The only way to answer that is to ask another question: “what do you mean by ‘big data’?” We have mentioned before that the term is ill-defined, so it is essential to work out what an individual means when they use the term.

In our experience they usually mean one of two things:

  • Big data as a subset of overall data: specific volumes or classes of data that cannot be processed or analyzed by traditional approaches
  • Big data as a superset of the entire data management market, driven by the ever-increasing volume and complexity of data

Our perspective is that big data, if it means anything at all, represents a subset of overall data. However, it is not one that can be measurably defined by the size of the data volume. Specifically, as we recently articulated, we believe:

    “Big data is a term applied to data sets that are large, complex and dynamic (or a combination thereof) and for which there is a requirement to capture, manage and process the data set in its entirety, such that it is not possible to process the data using traditional software tools and analytic techniques within tolerable time frames.”

The confusion around the term big data also partly explains why we introduced the term “total data” to refer to a broader approach to data management, managing the storage and processing of all available data to deliver the necessary business intelligence.

The distinction is clearly important when it comes to sizing the potential opportunity. I recently came across a report from one of the big banks that put a figure on what it referred to as the “big data market”. However, they had used the superset definition.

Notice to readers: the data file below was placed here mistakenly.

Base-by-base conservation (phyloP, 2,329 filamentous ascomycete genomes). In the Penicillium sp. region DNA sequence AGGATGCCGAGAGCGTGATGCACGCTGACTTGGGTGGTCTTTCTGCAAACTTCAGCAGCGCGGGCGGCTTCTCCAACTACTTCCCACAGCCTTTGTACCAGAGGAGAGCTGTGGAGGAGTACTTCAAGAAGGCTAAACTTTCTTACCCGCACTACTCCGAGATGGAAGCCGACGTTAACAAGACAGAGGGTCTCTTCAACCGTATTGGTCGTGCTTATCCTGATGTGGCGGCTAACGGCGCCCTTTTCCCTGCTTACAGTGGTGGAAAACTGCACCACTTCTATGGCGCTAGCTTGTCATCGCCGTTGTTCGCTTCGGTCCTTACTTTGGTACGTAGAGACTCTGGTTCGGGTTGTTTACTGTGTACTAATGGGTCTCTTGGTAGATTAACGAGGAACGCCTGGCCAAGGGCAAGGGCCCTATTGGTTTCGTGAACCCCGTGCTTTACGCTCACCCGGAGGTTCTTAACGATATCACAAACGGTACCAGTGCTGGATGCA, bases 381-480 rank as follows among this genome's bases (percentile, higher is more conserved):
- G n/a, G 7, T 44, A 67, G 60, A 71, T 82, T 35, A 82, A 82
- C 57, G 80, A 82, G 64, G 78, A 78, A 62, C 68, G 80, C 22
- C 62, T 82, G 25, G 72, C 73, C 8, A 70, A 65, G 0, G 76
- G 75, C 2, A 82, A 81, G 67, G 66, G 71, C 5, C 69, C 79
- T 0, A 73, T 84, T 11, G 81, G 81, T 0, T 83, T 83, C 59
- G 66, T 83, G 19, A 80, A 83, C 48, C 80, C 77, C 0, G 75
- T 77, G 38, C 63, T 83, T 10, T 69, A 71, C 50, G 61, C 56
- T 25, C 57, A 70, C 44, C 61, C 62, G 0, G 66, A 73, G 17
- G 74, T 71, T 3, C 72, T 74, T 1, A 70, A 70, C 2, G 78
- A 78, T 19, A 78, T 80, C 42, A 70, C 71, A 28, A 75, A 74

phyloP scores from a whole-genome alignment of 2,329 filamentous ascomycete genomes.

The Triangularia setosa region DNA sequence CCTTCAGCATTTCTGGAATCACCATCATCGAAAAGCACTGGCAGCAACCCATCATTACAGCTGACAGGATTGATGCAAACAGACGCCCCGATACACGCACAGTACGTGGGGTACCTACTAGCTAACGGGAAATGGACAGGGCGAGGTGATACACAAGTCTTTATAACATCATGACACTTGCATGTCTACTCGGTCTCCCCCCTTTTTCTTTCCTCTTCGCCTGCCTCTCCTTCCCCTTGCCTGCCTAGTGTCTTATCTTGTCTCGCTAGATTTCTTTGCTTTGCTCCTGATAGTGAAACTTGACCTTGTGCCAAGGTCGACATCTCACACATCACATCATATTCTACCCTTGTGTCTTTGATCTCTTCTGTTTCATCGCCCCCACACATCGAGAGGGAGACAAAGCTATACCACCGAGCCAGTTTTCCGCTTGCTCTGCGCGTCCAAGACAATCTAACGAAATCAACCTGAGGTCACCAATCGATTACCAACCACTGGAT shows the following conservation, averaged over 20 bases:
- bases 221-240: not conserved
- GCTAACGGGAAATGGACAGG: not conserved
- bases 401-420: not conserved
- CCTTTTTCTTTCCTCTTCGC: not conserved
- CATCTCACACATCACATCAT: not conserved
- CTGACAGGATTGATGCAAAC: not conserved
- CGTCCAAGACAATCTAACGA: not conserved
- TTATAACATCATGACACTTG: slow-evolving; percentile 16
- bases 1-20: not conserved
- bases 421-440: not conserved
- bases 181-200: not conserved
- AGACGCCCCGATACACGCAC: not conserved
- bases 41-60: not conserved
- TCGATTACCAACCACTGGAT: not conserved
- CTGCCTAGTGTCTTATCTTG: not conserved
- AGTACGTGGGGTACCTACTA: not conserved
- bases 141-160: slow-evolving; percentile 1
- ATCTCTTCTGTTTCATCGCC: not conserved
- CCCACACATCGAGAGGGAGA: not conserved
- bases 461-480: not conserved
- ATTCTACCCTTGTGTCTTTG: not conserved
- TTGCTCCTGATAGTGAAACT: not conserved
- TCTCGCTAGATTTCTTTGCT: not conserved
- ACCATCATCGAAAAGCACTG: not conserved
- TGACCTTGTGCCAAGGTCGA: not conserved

The result was therefore not a calculation of the big data market, but a calculation of the total data management sector (although the method is in itself too simplistic for us to endorse the end result) since the approach taken was to add together the revenue estimates for all data management technologies – traditional and non-traditional.


Specifically, the bank had added up current market estimates for database software, storage and servers for databases, BI and analytics software, data integration, master data management, text analytics, database-related cloud revenue, complex event processing and NoSQL databases.

In comparison, the big data market is clearly a lot smaller, and represents a subset of revenue from traditional and non-traditional data management technologies, with a leaning towards the non-traditional technologies.

It is important to note, however, that big data cannot be measurably defined by the technology used to store and process it. As we have recently seen, not every use case for Hadoop or a NoSQL database – for example – involves big data.

Clearly this is a market that is a lot smaller than the one calculated by the bank, and the calculation required is a lot more complicated. We know, for example, that Teradata generated revenue of $489m in its third quarter. How much of that was attributable to big data?

Answering that requires a stricter definition of big data than is currently in usage (by anyone). But as we have noted above, ‘big data’ cannot be defined by data volume, or the technology used to store or process it.

There’s a lot of talk about the “big data problem”. The biggest problem with big data, however, is that the term has not – and arguably cannot – be defined in any measurable way.

How big is the big data market? You may as well ask “how long is a piece of string?”